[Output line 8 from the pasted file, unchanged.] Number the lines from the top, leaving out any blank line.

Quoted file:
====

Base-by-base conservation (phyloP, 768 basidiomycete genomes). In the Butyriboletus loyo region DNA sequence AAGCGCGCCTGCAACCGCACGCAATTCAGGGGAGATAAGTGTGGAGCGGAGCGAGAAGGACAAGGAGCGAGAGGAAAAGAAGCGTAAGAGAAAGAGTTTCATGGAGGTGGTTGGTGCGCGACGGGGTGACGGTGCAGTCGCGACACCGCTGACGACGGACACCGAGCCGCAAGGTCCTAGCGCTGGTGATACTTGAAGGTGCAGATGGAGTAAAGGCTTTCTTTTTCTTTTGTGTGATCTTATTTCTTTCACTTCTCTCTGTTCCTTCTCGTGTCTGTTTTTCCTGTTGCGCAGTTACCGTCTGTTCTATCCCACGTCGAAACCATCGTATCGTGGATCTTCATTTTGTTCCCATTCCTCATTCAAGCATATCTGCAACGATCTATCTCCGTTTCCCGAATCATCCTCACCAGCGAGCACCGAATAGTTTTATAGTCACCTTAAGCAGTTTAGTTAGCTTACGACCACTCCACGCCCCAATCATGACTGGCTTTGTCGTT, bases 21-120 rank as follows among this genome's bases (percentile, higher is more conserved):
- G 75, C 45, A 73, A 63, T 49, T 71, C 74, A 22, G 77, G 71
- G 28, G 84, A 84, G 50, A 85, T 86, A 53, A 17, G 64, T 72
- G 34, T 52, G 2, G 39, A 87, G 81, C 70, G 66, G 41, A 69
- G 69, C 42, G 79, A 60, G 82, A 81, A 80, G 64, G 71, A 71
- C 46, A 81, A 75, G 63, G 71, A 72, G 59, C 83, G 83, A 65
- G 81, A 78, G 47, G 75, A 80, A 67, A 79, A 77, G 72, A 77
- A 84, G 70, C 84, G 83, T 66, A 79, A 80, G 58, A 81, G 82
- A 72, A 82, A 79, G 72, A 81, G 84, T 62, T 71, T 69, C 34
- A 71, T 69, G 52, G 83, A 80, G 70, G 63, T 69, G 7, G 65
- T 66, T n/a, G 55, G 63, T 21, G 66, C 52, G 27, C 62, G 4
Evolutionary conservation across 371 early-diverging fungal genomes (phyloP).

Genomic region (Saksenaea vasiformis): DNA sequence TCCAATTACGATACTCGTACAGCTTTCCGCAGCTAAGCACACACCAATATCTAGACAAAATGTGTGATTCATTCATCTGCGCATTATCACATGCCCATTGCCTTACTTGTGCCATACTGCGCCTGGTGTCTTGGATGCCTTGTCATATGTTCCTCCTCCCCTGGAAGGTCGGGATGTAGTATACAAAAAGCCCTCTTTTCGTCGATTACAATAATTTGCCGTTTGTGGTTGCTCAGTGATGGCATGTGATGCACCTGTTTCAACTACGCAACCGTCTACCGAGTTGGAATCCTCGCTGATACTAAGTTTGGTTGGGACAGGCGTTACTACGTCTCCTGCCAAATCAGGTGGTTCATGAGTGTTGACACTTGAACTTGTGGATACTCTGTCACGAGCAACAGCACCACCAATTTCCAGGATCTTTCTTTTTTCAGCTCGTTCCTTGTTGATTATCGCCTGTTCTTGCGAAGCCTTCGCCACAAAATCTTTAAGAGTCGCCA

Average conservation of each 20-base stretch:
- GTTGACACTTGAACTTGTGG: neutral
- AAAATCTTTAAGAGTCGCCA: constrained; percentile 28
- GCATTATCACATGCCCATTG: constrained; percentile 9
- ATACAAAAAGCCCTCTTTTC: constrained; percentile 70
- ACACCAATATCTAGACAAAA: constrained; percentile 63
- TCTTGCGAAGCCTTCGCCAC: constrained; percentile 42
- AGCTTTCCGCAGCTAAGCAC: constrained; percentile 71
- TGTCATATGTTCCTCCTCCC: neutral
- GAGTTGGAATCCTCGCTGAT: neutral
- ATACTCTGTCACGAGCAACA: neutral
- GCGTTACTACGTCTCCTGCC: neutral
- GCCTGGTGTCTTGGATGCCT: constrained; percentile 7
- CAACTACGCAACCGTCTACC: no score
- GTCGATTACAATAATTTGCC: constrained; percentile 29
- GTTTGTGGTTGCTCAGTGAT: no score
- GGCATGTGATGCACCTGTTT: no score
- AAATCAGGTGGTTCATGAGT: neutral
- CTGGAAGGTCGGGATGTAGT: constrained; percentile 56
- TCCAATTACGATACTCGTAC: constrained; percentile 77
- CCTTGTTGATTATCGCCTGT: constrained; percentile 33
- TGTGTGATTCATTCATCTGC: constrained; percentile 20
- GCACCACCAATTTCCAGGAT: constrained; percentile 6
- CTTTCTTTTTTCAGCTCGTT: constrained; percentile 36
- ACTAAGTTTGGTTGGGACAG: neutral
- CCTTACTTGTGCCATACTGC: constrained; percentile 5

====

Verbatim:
- A 84, G 70, C 84, G 83, T 66, A 79, A 80, G 58, A 81, G 82